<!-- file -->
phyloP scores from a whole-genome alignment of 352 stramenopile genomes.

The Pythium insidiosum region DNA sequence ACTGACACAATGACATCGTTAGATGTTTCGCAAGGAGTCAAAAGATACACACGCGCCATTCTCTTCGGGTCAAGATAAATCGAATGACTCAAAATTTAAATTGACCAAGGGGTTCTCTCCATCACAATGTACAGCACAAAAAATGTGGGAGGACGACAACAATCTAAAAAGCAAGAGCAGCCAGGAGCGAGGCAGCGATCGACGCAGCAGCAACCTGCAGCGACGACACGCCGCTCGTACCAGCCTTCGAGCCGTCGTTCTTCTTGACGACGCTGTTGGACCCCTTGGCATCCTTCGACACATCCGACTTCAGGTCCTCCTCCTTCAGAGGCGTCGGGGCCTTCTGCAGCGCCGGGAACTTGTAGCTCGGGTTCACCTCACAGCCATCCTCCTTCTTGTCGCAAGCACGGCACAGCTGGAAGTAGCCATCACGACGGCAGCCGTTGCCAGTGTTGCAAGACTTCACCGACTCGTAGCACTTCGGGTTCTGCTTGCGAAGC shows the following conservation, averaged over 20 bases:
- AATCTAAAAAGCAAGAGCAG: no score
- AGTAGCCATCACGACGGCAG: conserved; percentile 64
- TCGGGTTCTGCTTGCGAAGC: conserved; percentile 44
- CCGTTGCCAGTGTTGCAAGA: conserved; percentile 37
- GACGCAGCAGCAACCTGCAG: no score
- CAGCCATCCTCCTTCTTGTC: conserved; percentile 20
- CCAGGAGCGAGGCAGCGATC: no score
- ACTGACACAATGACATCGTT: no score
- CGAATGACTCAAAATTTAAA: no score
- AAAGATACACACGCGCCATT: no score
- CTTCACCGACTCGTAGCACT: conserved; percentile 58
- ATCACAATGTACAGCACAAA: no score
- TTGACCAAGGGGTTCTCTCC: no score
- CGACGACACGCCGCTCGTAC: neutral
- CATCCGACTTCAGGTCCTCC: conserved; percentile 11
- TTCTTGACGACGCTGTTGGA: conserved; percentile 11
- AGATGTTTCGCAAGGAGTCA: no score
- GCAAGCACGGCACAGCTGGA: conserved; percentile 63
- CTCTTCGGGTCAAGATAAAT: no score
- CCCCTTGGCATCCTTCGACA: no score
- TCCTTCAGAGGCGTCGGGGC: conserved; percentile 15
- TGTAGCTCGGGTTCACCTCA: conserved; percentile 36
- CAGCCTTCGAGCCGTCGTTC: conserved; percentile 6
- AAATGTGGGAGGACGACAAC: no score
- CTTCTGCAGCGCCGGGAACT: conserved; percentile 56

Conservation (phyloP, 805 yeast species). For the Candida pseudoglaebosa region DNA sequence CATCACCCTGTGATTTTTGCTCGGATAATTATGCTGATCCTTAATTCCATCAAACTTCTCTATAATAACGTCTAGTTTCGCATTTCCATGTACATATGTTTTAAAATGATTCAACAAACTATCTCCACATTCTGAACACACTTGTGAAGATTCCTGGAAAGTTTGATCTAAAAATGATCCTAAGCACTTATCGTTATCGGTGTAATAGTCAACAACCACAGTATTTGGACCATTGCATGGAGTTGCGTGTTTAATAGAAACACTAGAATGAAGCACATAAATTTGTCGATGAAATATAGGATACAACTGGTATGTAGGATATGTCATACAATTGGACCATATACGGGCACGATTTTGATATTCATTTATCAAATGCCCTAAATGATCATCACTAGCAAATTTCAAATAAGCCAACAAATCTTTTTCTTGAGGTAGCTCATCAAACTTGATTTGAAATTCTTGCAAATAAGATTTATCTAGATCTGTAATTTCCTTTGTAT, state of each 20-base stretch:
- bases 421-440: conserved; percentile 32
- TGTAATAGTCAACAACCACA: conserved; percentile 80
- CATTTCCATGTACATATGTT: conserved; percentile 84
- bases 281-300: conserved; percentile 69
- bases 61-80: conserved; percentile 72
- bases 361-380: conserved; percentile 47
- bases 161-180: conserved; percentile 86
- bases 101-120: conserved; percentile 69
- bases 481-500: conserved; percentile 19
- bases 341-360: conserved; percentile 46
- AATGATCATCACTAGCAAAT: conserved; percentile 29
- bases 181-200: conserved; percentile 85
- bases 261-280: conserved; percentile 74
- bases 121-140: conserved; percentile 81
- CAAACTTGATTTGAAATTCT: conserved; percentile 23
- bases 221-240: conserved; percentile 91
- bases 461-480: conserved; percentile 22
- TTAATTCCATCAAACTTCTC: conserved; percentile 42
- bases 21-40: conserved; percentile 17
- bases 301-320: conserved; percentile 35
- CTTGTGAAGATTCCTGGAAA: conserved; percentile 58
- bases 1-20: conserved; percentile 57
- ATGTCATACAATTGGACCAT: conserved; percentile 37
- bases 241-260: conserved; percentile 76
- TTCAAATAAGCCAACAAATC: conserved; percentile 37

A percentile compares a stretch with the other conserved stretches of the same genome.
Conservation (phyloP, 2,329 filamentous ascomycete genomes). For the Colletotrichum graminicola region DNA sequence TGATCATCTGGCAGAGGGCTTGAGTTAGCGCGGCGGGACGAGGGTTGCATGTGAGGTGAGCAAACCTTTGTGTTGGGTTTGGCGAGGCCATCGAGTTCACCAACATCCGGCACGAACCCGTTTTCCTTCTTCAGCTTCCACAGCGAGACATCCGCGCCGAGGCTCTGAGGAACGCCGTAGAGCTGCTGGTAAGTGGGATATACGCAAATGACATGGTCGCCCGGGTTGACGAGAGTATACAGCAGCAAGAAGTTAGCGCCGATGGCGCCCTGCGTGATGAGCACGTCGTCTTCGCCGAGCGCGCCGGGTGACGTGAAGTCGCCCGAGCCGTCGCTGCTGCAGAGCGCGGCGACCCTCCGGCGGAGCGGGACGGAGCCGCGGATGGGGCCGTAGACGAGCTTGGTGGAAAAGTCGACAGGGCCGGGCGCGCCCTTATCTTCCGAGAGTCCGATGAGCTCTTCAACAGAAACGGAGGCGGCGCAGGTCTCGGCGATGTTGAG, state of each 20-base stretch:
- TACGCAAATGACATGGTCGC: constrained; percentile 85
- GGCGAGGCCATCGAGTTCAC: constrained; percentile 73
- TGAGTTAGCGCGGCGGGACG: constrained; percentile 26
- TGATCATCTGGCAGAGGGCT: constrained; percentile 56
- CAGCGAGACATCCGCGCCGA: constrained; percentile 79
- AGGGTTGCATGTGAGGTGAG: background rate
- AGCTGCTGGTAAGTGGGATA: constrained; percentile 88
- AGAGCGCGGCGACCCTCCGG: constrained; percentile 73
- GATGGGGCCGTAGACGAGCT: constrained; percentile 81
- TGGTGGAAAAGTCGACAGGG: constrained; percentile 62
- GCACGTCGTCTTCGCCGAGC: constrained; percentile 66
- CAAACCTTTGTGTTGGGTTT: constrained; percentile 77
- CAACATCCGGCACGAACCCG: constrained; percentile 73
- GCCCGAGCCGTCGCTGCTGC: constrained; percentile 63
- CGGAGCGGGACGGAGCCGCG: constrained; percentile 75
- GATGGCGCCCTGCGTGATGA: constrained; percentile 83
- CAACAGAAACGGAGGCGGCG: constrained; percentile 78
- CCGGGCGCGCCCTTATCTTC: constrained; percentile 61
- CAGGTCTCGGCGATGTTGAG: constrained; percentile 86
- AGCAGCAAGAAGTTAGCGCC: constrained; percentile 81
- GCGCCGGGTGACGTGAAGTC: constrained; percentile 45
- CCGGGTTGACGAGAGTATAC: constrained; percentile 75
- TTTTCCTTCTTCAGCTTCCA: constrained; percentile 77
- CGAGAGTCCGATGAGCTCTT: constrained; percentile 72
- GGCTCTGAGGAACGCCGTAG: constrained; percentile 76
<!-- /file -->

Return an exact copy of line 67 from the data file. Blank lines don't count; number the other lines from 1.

- CAAACCTTTGTGTTGGGTTT: constrained; percentile 77